It sounds like something out of The Matrix: a giant, world-spanning electronic network where high-powered machines, some of them using GPUs to gain a speed advantage, run secret, rapidly-evolving software algorithms that battle it out for profits in a high-stakes game of cat-and-mouse, attack-counterattack, that yields some $21 billion a year for the winners and can spell ruin for the losers. Except that it’s not The Matrix—it’s the stock and commodities markets, and the fact that these markets mainly consist now of computers trading against one another has been brought closer to the public’s attention by last month’s alleged theft of Goldman Sachs’ proprietary trading code.
The collection of computer-automated, high-speed trading technologies and techniques that are typically lumped under the heading of "high-frequency trading" (HFT) have been around for a while, but HFT has recently become heavily identified with the banking giant, Goldman Sachs, that dominates some aspects of it on the New York Stock Exchange. And as Goldman draws more media and congressional scrutiny, so will HFT. To prepare you for the high-frequency trading media onslaught, we’ll take a look at HFT and at a stock market that really isn’t what you thought it was.
If you look under the hood of the markets in 2009, you’ll find that the trading floor has been replaced by electronic networks, the frantic, hand-signaling traders have been replaced by computer systems, and all of moves in the trader’s dance—a thousand little tricks and techniques (some legal, some questionable, and some outright illegal) for taking regular advantage of speed, location, and information to generate profits—are executed hundreds of times per second, billions of times per day. And the whole enterprise is mainly powered by the same hardware from Intel, AMD, and NVIDIA, that Ars readers use for gaming.
The world that has been pulled over your eyes to blind you from the truth
Press reports of trading days that end with big gains or losses are typically accompanied by shots of a trading floor where young traders are either euphorically throwing papers into the air (up days) or staring dejectedly at a stock ticker with hand pressed to forehead, shoulders slumped in defeat (down days). These guys, you think, are "the market," and if you looked up the New York Stock Exchange (NYSE) on Investopedia you’d find nothing in the "Stocks Basics: How Stocks Trade" entry to disabuse you of this widely hold notion. "The NYSE is the first type of exchange… where much of the trading is done face-to-face on a trading floor," Investopedia declares, and it goes on to provide a description of how a floor-centered, face-to-face NYSE that hasn’t matched reality for about five years.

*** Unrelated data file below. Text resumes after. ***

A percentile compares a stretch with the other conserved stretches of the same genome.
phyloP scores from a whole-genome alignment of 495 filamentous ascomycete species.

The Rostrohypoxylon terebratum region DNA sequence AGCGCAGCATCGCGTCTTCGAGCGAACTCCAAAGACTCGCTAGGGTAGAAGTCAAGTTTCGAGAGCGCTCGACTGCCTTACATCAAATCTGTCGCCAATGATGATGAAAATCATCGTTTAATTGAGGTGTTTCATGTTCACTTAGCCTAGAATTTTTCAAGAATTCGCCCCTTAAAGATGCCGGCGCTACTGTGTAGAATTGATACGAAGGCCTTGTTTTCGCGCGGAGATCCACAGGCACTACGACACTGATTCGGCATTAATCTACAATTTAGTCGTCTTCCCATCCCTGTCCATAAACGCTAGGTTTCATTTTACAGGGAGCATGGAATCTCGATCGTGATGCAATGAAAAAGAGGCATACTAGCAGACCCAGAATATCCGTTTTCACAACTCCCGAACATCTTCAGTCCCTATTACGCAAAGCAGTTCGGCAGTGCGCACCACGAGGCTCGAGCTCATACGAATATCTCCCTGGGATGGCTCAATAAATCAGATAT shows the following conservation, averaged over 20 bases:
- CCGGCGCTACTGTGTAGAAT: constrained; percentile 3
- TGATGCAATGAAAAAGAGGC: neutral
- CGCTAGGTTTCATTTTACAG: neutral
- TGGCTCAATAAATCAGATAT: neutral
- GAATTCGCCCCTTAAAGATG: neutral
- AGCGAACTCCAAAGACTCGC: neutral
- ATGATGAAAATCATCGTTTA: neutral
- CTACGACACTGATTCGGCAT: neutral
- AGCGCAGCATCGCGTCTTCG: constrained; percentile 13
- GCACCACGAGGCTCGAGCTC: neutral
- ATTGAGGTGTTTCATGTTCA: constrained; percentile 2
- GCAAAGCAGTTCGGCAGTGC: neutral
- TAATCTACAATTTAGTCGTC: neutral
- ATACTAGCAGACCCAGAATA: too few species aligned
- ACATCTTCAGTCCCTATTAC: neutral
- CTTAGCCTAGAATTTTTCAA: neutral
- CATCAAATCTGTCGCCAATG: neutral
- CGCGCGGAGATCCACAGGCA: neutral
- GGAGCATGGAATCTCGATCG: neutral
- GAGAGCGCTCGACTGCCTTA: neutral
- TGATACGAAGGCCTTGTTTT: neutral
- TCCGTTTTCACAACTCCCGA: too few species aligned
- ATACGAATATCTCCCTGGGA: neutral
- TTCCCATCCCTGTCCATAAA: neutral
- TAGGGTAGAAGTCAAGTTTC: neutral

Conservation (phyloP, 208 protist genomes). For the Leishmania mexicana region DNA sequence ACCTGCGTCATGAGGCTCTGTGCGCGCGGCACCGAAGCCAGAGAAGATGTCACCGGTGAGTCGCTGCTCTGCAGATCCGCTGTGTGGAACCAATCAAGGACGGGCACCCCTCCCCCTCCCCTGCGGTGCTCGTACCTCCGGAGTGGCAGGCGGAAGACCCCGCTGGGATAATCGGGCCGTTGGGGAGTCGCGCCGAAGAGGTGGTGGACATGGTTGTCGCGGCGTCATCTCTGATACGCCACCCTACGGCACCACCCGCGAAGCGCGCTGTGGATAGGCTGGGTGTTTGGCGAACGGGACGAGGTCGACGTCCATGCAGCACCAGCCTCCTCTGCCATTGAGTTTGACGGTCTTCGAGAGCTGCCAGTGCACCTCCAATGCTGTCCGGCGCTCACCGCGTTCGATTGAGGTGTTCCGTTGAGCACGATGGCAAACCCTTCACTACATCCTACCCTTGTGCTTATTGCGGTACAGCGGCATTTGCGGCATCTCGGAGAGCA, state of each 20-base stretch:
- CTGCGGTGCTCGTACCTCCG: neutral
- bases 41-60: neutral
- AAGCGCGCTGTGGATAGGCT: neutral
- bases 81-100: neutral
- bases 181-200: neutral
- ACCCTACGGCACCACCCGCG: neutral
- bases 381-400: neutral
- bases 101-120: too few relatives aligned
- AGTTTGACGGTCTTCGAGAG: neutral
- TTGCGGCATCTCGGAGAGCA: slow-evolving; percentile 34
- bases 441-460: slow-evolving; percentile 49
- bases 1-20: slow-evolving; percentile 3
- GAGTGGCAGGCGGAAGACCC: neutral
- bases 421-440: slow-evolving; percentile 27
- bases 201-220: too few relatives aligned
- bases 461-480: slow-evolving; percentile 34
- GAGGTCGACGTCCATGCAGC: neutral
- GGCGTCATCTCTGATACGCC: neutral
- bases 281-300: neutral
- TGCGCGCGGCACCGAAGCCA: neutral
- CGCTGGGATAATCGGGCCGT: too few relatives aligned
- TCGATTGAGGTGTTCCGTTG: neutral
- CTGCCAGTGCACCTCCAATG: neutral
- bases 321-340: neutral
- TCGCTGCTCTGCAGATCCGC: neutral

The floor of the New York Stock Exchange
Only about three percent of trading volume on the NYSE is actually carried out by means of traditional "open outcry" trading, where flesh-and-blood humans used to gather to buy and sell securities. The other 97 percent of NYSE trades are executed via electronic communication networks (ECNs), which, over the past ten years, have rapidly replaced trading floors as the main global venue for buying and selling every for of asset, derivative, and contract. So the ECNs are the markets in 2009, and those pit traders who pose for the cameras are mainly there for the cameras.
"Why don’t you know BATS?," Bernard Donefer, a finance professor and HFT expert at CUNY’s Baruch College, asked me rhetorically. "Because there’s nothing to look at. It’s based in Kansas; the computers are in Jersey City."
At the time that Donefer and I spoke last week, BATS was the third largest equity market in the world, behind the NYSE and NASDAQ, and it has been all-electronic since it began life in 2005. There has never been a floor that a CNBC camera crew could report from, so it’s essentially invisible to the general public. The NYSE and a few other exchanges keep hang on to their trading floors "mainly for branding purposes," Donefer told me.
The ECNs offer the advantages of speed, anonymity, error minimization, and audit trails. They’ve also "ported" many of the problems endemic to electronic networks—security vulnerabilities, the "garbage-in, garbage out" (GIGO) problem, and the problem of technology moving too fast for lawmakers, to name just three—from the Internet to the markets. But the problems with ECNs are a topic for another day. The real issue is that when the average retail investor gets an E*Trade account and tries to play the stock market, she typically has no idea that she’s going up against the market equivalent of IBM’s chess grandmaster-thumping supercomputer, Deep Blue.
This post has been written by Jon Stokes on July 27, 2009 11:12 PM couresy of arstechnica.com.